by Lim Zhi Rong
"If you think the grass is greener on the other side, it's maybe because it's fertilized with bullshit?"
A colleague once bought me a postcard with the above quote in jest. We laughed - it was hilarious but we also felt there's some truth in it!
There are many sayings on why people leave. 'People join companies but leave managers, higher salaries, work life balance, culture issues, relationship with colleagues', and the list goes on.
This article does not seek to provide career advice on when you should or should not resign. The primary hope is to get one thinking hopefully on this: When you leave a company, what do you should seek to leave behind?
And the answer? A Legacy. (Wow, don't get me wrong, I am not being preachy here). Look at it this way - when you leave, you want to look back from your porch one day and be able to say, 'It is an amazing company and I used to work there'.
I've had the chance to work with good companies and bosses in my career experiences (Thank God!). At Temasek Holdings where I first hone my skills in HR, I was given the opportunity to take on a HR Business Partner role, partnering the Investment Group (unusual for someone who was then junior and green). My boss was pioneering and bold. Together, we created the Investment Management Associates Program, competing against the establishments and likes of Goldman Sachs and Citibank, equipping graduate hires with the Investment skill-set needed for the business. It was a Legacy that we left behind, and we continue to be incredibly proud to say 'I used to work there', one of the world's largest investment holding company with a portfolio of over SGD$200b.
At the Linde Group, my boss was a firm believer of putting the company's greatness before self, rolling out People Excellence in Action Leadership Programs across Asia with great passion and humility. And when the business needed me for an emergency assignment in the Philippines Linde Group, he was ready to let me go on short notice and live with the consequence of losing one resource/doing things alone for an extended period of time. I could also never forget the day when my father was in critical health condition, my boss held my hand and said, 'Zhi Rong, may I say a prayer for you and your family?'.And he did, holding my hand real tight and prayed. My father has since passed away, it was one of the darkest days of my life but I deeply appreciate my boss' genuine care and concern. He left a Legacy in me - the boss who touched my life.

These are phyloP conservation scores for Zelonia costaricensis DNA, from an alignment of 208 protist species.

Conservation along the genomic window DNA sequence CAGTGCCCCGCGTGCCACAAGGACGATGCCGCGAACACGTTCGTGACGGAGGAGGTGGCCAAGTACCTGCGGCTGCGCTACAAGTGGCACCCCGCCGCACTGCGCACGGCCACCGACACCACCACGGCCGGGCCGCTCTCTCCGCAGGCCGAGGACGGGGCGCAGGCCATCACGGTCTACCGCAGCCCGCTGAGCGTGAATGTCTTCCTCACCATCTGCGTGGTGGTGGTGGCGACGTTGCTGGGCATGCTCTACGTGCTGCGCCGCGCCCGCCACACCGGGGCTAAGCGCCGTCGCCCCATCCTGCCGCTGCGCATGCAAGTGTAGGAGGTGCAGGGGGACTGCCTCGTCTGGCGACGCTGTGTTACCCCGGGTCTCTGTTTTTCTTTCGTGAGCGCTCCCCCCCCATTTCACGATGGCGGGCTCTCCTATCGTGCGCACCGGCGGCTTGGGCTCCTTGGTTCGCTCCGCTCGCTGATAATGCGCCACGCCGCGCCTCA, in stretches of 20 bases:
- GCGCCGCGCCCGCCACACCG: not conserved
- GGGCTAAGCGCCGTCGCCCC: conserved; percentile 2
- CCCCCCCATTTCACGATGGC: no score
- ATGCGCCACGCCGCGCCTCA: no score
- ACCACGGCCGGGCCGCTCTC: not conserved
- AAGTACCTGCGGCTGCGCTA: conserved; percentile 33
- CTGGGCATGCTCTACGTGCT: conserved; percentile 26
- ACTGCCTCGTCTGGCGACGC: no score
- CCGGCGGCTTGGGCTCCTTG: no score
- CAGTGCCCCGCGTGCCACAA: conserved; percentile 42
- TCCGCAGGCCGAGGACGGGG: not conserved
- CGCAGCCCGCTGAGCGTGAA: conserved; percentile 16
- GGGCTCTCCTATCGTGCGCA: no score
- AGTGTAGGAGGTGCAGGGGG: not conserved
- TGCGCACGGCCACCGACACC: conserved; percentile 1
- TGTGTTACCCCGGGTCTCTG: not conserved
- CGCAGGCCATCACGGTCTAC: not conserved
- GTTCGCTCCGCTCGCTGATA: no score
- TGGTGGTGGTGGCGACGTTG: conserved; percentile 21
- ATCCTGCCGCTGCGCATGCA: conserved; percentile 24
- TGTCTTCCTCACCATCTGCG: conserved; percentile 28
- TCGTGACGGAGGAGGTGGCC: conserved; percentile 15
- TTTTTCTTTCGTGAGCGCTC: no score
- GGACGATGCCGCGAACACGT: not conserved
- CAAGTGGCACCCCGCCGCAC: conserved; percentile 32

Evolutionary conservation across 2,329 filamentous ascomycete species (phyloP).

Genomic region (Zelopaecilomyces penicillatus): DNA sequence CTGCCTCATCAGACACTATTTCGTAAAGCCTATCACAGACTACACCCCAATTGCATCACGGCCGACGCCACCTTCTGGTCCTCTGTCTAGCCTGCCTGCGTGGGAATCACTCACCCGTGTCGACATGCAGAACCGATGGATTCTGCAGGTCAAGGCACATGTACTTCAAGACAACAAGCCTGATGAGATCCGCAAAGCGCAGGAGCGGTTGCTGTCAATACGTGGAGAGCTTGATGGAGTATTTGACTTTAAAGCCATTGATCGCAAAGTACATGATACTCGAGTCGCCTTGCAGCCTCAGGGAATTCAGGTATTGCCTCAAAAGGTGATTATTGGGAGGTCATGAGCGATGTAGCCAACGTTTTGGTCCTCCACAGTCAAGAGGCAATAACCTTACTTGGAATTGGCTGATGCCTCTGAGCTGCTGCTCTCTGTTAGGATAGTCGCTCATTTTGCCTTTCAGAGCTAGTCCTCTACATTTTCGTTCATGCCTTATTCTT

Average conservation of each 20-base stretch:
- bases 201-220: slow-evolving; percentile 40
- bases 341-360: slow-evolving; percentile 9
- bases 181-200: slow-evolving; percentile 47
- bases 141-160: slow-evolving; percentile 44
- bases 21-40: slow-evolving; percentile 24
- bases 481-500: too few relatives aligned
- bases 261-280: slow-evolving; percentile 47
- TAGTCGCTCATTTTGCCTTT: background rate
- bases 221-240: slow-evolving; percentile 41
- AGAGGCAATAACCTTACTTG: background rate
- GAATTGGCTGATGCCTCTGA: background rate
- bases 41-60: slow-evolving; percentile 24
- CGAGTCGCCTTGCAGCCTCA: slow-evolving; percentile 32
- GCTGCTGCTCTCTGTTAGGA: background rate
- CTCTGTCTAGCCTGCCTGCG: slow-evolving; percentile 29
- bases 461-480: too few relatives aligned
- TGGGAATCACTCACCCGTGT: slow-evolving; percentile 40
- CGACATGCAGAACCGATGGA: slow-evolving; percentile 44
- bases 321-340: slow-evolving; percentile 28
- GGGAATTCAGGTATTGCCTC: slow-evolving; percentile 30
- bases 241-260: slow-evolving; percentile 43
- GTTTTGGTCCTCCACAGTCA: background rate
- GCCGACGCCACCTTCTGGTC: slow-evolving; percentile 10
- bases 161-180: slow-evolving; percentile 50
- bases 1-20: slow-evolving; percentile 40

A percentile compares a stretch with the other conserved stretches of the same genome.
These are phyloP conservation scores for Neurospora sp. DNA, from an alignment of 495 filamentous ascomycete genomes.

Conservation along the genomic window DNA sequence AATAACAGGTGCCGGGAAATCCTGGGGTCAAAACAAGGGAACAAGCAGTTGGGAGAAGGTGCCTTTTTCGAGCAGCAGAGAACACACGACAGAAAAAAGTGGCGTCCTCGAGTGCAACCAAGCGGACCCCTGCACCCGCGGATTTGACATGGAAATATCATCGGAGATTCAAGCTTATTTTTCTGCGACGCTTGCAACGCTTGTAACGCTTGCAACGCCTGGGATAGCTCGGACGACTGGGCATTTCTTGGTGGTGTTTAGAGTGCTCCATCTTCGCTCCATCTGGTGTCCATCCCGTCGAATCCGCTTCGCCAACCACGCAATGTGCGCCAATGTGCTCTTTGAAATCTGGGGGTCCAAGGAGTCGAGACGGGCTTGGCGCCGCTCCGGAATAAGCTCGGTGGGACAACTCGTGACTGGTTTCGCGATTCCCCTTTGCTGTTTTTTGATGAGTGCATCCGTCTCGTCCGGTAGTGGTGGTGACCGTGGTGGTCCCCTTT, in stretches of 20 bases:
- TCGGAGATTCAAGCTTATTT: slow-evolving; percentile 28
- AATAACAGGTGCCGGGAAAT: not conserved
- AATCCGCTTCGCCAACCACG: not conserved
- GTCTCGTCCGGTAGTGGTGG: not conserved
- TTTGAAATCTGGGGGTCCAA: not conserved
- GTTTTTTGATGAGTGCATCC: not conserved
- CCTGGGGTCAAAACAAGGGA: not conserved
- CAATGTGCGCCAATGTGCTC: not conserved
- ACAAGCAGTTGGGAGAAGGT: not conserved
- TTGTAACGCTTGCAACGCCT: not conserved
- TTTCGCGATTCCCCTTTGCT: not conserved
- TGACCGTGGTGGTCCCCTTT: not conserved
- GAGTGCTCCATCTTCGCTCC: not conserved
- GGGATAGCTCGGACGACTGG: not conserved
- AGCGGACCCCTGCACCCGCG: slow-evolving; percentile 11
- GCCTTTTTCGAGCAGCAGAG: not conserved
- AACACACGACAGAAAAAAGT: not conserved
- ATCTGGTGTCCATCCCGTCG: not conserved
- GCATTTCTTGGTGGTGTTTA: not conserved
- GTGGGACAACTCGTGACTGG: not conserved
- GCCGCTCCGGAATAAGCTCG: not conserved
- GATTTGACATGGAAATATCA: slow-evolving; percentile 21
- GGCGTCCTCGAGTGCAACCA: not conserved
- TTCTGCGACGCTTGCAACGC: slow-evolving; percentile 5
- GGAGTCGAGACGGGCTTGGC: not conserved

At Mondelez, I've the opportunity to work with a few bosses. Everyone of them brought along a different management and working style. Some are incredibly personal, down to earth, some are incredibly smart, and together they stretched my learning, thinking and I went through the steepest learning curve in my professional career in the last couple of years. They are the living Legacy and the source of my continued aspirations to become a good HR Leader.
So where does this leaves us at? Some employees leave one company for another for higher salary, career progression or simply a change in environment.Good employees leave one company for another because they are highly sought after or because of push factors. Great employees leave a Legacy in the company.
And I quote from Good to Great by Jim Collins, 'If we spend the vast majority of our life with people we love and respect in our personal and working life, we will almost certainly have a great life'.
Don't worry about if you are on the wrong bus or company. Think about whether you are with the right people in a bus. Are you guys going to leave a good legacy for the company and with one another? Such people tend to become and remain friends for life.
With that, a toast to all the friends I've made in the last decade, cheers.